New York: US President Barack Obama and his predecessor and political rival George W Bush along with their wives led the world in mourning the loss of nearly 3,000 lives, exactly 10 years ago in the most fearful terror attack that irreversibly changed the way we live.

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Dressed in black, the two couples held hands as they walked slowly along the memorial, watching the wall etched with names of the 2,983 people killed in the terror unleashed by al-Qaeda chief Osama bin Laden.

Even though bin Laden was taken out in unilateral raid by American military commandos on May 2 in Pakistan, the wounds of the victims' families, including Indians, remained fresh.

The solemn event telecast live globally was under heavy security cover, following fresh security alerts regarding a possible al-Qaeda attack.

An eerie silence gripped the ground-zero as the America's first family -- Obama and Michelle along with Bush and his wife Laura spent about a minute at the 30-foot waterfalls that are part of the new memorial. Obama did not make any speech, but read a passage from the Bible.

Families held each other's hand as Obama read out verses from Psalm 46, which talks about God as a source of refuge and strength.

"God is our refuge and strength, a very present help in trouble. Therefore, we will not fear, even though the earth be removed and though the mountains be carried into the midst of the sea, though its waters roar and be troubled, though the mountains shake with its swelling," Obama read.

People silently held on to American flags as well as photos of their loved ones who died when hijacked twin planes rammed into the iconic World Trade Centre here, bringing the skyscrapers down like a pack of cards.

The ceremony began with a procession of bagpipers and singing of the national anthem by a choir.

In an emotional rendering, sons, daughters, wives and husbands read out names of all the 2,983 people who died in the attacks as family members wiped away tears, promising
"never to forget" what happened on the fateful September day and the service of the people who laid their lives to save others.

Mukul Agarwal and Bela Jagdshi Phukan were among the names that were read of the several Indian-Americans who had died in the attacks.

Mayor Michael R Bloomberg said that the attacks had turned "a perfect blue-sky morning" into "the blackest of nights." He added, "We can never unsee what happened here."

Incidentally, unlike earlier occasions, the ritual of reading the names of the dead took place against a backdrop of the spectacular, three-quarter-built 1 World Trade Center tower, rather than a construction site- ground-zero.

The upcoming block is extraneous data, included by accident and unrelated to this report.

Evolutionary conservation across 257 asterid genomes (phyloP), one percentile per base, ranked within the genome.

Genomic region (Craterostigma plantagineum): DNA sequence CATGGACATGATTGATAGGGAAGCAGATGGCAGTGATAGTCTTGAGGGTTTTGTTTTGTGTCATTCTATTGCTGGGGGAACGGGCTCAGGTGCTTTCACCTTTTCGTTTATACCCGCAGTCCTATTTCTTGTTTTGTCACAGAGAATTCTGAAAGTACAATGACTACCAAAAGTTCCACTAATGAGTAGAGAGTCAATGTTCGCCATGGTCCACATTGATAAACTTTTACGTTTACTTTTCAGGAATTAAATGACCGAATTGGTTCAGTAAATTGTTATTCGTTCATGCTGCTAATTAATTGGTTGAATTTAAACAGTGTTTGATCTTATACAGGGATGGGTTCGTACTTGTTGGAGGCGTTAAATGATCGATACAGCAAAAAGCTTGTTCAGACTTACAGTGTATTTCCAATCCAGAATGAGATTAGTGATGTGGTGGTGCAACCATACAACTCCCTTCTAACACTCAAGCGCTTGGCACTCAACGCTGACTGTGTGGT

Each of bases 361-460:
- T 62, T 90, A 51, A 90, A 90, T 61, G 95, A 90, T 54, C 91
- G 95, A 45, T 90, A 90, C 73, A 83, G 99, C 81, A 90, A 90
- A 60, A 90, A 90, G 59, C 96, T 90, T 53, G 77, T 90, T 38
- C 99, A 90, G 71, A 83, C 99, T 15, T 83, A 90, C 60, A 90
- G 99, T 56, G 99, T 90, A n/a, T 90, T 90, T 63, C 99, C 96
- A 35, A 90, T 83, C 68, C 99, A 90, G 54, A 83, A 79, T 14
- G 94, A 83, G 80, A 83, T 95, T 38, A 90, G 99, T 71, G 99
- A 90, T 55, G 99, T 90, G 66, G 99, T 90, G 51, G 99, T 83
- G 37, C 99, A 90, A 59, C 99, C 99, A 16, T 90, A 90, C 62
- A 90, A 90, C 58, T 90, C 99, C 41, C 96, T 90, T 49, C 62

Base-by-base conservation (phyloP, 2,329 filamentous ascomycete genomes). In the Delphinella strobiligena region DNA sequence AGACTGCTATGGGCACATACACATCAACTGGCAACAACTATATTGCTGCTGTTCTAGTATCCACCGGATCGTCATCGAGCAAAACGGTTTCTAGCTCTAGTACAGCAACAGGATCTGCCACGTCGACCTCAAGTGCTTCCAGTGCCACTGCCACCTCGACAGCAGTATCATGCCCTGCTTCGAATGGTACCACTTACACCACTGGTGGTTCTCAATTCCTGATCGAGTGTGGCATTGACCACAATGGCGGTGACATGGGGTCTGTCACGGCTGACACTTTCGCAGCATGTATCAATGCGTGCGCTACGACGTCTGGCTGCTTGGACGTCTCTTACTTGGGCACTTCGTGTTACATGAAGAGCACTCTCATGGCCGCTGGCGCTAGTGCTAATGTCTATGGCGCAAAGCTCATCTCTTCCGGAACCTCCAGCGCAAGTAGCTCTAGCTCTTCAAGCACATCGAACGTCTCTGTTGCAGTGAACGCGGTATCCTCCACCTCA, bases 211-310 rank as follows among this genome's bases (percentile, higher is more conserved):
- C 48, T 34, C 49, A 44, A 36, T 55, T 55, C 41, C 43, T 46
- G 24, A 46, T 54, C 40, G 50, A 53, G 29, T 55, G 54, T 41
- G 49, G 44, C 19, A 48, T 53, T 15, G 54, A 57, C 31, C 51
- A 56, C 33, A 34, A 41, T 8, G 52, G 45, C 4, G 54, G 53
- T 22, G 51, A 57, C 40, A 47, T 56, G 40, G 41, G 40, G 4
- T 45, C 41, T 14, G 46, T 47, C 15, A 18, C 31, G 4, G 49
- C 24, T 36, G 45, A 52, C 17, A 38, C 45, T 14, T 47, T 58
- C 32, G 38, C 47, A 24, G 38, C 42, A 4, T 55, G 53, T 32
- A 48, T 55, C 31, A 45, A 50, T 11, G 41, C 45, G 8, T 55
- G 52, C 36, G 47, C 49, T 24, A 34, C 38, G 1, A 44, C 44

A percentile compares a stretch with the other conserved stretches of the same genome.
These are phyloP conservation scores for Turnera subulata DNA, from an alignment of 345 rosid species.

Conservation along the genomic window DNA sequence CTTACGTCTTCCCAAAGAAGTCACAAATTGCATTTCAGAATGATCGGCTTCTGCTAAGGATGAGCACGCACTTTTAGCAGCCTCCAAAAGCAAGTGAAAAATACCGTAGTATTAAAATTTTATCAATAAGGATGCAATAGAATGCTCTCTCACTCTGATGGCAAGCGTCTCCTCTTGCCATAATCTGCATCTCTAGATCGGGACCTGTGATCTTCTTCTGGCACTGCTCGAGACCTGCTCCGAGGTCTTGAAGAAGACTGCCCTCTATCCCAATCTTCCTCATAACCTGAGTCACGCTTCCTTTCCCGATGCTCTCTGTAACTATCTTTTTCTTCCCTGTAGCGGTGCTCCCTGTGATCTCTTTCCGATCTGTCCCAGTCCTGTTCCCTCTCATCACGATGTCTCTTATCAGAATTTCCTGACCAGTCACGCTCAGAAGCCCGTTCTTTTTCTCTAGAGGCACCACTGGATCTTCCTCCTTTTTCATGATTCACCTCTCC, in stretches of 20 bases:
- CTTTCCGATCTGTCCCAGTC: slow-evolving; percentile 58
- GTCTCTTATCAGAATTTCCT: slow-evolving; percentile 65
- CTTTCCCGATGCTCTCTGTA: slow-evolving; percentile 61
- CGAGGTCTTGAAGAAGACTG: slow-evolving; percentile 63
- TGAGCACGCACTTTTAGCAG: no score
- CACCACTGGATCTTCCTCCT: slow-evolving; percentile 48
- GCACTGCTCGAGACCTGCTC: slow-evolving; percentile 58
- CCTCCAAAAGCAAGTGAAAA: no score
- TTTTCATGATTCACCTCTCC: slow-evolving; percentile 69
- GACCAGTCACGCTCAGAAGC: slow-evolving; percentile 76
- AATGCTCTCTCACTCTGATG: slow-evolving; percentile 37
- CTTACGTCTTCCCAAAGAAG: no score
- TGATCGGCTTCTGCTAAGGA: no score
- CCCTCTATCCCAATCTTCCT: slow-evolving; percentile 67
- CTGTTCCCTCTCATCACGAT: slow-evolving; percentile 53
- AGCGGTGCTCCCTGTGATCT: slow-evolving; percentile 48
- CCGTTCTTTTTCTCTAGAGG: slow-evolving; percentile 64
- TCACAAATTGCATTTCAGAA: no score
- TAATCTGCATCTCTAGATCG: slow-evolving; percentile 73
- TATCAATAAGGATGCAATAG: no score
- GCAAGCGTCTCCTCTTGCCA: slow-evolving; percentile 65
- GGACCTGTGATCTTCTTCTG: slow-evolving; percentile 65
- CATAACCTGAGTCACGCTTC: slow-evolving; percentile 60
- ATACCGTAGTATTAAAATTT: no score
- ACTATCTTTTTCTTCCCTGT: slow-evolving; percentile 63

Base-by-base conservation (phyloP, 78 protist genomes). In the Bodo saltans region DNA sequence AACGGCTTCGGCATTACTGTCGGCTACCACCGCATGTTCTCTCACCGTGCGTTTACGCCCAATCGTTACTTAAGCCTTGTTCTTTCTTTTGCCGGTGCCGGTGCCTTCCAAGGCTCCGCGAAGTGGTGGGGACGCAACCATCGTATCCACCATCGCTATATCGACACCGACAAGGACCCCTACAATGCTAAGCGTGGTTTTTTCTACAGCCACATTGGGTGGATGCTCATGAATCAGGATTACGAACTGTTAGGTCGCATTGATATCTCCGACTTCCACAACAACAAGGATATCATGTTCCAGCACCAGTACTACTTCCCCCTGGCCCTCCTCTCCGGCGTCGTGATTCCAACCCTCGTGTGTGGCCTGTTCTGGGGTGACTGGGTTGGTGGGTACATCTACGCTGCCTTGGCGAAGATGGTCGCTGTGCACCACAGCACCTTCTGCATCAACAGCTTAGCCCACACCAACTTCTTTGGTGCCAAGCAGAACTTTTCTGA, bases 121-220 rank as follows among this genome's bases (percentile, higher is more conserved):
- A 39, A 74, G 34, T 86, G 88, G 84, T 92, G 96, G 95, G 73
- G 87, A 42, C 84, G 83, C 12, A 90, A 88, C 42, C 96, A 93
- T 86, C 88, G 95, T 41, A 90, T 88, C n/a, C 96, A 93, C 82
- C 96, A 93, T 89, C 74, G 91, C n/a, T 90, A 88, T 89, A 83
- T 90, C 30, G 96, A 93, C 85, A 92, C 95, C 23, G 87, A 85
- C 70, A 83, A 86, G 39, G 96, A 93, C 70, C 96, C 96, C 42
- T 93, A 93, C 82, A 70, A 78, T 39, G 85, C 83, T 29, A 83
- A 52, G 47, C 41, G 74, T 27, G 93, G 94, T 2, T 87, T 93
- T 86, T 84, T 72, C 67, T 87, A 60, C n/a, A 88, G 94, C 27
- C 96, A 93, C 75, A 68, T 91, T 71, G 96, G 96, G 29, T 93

People also saw the dedication of a simple, but moving monument consisting of massive fountains, sunk into the footprints of the former towers, with the names of the dead written in bronze around the edges. People gathered and prayed at cathedrals in their cities and laid roses before fire stations.

Americans saw new memorials in lower Manhattan, rural Pennsylvania and other places.

Formal ceremonies were held in many countries to remember the souls of those killed.

Even though 10 years have passed since the tragic attack, the pain and the suffering still exists.

Indian origin surgeon John Mathai, who lost his younger brother Joseph, says 10 years may seem a long time to many but for him the years have not dulled the pain of the "unfortunate" event.

"The loss of my brother is a loss that will never be replaced. Ten years have gone by but there has hardly ever been a day where I have not thought of him and the wonderful
time we spent in New York," Mathai said.

New Jersey resident Arjan Mirpuri's 30-year-old son Rajesh was among victims. "My son did not even work at the World Trade Centre. He had gone there that day to attend a trade show. Before that day, Rajesh had never gone to the WTC. 9/11 became the most unfortunate day of our lives," Mirpuri said.

Artists Yo Yo Ma and James Taylor performed at the commemoration ceremony.

Moments of silence were observed at the exact times when the planes crashed in the Twin Towers, the Pentagon and in Pennsylvania.

The streets of New York wore a deserted look with only a few people on the sides of the roads.

George Bush also read from a letter Abraham Lincoln wrote to a civil war widow 150 years ago.